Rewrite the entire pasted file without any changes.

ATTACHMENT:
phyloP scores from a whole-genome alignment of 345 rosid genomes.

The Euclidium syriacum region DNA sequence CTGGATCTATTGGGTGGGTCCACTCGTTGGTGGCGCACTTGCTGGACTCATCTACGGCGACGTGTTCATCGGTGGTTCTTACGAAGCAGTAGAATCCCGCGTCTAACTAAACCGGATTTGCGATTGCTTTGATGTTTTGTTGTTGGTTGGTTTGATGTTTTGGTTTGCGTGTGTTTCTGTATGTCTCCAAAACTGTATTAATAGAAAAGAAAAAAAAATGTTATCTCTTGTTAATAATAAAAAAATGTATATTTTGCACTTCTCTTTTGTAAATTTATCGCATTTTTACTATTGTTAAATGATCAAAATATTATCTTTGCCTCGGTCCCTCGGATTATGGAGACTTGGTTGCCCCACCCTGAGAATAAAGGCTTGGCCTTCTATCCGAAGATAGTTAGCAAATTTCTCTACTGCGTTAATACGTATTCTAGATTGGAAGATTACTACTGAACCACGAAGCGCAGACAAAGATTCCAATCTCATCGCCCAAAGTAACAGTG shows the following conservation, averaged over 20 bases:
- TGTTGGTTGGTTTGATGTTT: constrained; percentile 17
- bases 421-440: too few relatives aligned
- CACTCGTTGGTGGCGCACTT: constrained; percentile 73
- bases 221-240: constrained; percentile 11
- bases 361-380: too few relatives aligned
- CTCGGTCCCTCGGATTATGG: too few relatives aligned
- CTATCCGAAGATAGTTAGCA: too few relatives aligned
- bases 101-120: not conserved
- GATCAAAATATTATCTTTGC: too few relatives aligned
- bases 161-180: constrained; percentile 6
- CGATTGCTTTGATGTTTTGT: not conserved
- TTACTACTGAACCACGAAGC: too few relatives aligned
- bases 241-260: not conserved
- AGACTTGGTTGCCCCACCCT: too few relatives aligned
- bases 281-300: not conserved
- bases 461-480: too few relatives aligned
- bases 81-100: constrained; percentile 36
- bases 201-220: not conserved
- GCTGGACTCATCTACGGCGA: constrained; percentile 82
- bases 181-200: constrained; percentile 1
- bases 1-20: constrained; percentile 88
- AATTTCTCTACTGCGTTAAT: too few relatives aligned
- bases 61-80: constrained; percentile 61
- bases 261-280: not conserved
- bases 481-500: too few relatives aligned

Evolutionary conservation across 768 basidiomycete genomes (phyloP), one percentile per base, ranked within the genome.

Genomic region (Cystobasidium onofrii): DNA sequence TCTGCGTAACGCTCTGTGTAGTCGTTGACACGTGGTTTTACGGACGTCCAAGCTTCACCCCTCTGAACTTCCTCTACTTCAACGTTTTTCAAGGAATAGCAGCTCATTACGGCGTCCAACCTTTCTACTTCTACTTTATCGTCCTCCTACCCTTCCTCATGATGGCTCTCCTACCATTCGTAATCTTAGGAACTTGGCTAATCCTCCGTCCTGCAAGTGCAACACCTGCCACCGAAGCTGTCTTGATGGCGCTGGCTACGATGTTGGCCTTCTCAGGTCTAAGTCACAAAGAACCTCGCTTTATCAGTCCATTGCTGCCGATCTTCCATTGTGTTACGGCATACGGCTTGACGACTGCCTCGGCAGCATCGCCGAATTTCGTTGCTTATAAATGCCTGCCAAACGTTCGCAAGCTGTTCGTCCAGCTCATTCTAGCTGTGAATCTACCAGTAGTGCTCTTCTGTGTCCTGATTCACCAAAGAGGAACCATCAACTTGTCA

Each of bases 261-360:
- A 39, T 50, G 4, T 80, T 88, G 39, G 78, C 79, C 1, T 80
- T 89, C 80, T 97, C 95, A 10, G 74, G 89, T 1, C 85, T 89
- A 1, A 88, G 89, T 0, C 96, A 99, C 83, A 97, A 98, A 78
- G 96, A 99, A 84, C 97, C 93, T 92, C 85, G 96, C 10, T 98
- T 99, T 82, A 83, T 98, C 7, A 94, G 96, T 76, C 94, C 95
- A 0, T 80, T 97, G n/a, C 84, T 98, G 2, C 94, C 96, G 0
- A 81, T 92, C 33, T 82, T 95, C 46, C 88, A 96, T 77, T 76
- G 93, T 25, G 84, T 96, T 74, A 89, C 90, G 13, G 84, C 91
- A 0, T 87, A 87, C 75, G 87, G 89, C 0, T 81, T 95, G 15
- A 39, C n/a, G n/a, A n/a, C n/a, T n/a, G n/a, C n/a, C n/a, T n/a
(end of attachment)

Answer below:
phyloP scores from a whole-genome alignment of 345 rosid genomes.

The Euclidium syriacum region DNA sequence CTGGATCTATTGGGTGGGTCCACTCGTTGGTGGCGCACTTGCTGGACTCATCTACGGCGACGTGTTCATCGGTGGTTCTTACGAAGCAGTAGAATCCCGCGTCTAACTAAACCGGATTTGCGATTGCTTTGATGTTTTGTTGTTGGTTGGTTTGATGTTTTGGTTTGCGTGTGTTTCTGTATGTCTCCAAAACTGTATTAATAGAAAAGAAAAAAAAATGTTATCTCTTGTTAATAATAAAAAAATGTATATTTTGCACTTCTCTTTTGTAAATTTATCGCATTTTTACTATTGTTAAATGATCAAAATATTATCTTTGCCTCGGTCCCTCGGATTATGGAGACTTGGTTGCCCCACCCTGAGAATAAAGGCTTGGCCTTCTATCCGAAGATAGTTAGCAAATTTCTCTACTGCGTTAATACGTATTCTAGATTGGAAGATTACTACTGAACCACGAAGCGCAGACAAAGATTCCAATCTCATCGCCCAAAGTAACAGTG shows the following conservation, averaged over 20 bases:
- TGTTGGTTGGTTTGATGTTT: constrained; percentile 17
- bases 421-440: too few relatives aligned
- CACTCGTTGGTGGCGCACTT: constrained; percentile 73
- bases 221-240: constrained; percentile 11
- bases 361-380: too few relatives aligned
- CTCGGTCCCTCGGATTATGG: too few relatives aligned
- CTATCCGAAGATAGTTAGCA: too few relatives aligned
- bases 101-120: not conserved
- GATCAAAATATTATCTTTGC: too few relatives aligned
- bases 161-180: constrained; percentile 6
- CGATTGCTTTGATGTTTTGT: not conserved
- TTACTACTGAACCACGAAGC: too few relatives aligned
- bases 241-260: not conserved
- AGACTTGGTTGCCCCACCCT: too few relatives aligned
- bases 281-300: not conserved
- bases 461-480: too few relatives aligned
- bases 81-100: constrained; percentile 36
- bases 201-220: not conserved
- GCTGGACTCATCTACGGCGA: constrained; percentile 82
- bases 181-200: constrained; percentile 1
- bases 1-20: constrained; percentile 88
- AATTTCTCTACTGCGTTAAT: too few relatives aligned
- bases 61-80: constrained; percentile 61
- bases 261-280: not conserved
- bases 481-500: too few relatives aligned

Evolutionary conservation across 768 basidiomycete genomes (phyloP), one percentile per base, ranked within the genome.

Genomic region (Cystobasidium onofrii): DNA sequence TCTGCGTAACGCTCTGTGTAGTCGTTGACACGTGGTTTTACGGACGTCCAAGCTTCACCCCTCTGAACTTCCTCTACTTCAACGTTTTTCAAGGAATAGCAGCTCATTACGGCGTCCAACCTTTCTACTTCTACTTTATCGTCCTCCTACCCTTCCTCATGATGGCTCTCCTACCATTCGTAATCTTAGGAACTTGGCTAATCCTCCGTCCTGCAAGTGCAACACCTGCCACCGAAGCTGTCTTGATGGCGCTGGCTACGATGTTGGCCTTCTCAGGTCTAAGTCACAAAGAACCTCGCTTTATCAGTCCATTGCTGCCGATCTTCCATTGTGTTACGGCATACGGCTTGACGACTGCCTCGGCAGCATCGCCGAATTTCGTTGCTTATAAATGCCTGCCAAACGTTCGCAAGCTGTTCGTCCAGCTCATTCTAGCTGTGAATCTACCAGTAGTGCTCTTCTGTGTCCTGATTCACCAAAGAGGAACCATCAACTTGTCA

Each of bases 261-360:
- A 39, T 50, G 4, T 80, T 88, G 39, G 78, C 79, C 1, T 80
- T 89, C 80, T 97, C 95, A 10, G 74, G 89, T 1, C 85, T 89
- A 1, A 88, G 89, T 0, C 96, A 99, C 83, A 97, A 98, A 78
- G 96, A 99, A 84, C 97, C 93, T 92, C 85, G 96, C 10, T 98
- T 99, T 82, A 83, T 98, C 7, A 94, G 96, T 76, C 94, C 95
- A 0, T 80, T 97, G n/a, C 84, T 98, G 2, C 94, C 96, G 0
- A 81, T 92, C 33, T 82, T 95, C 46, C 88, A 96, T 77, T 76
- G 93, T 25, G 84, T 96, T 74, A 89, C 90, G 13, G 84, C 91
- A 0, T 87, A 87, C 75, G 87, G 89, C 0, T 81, T 95, G 15
- A 39, C n/a, G n/a, A n/a, C n/a, T n/a, G n/a, C n/a, C n/a, T n/a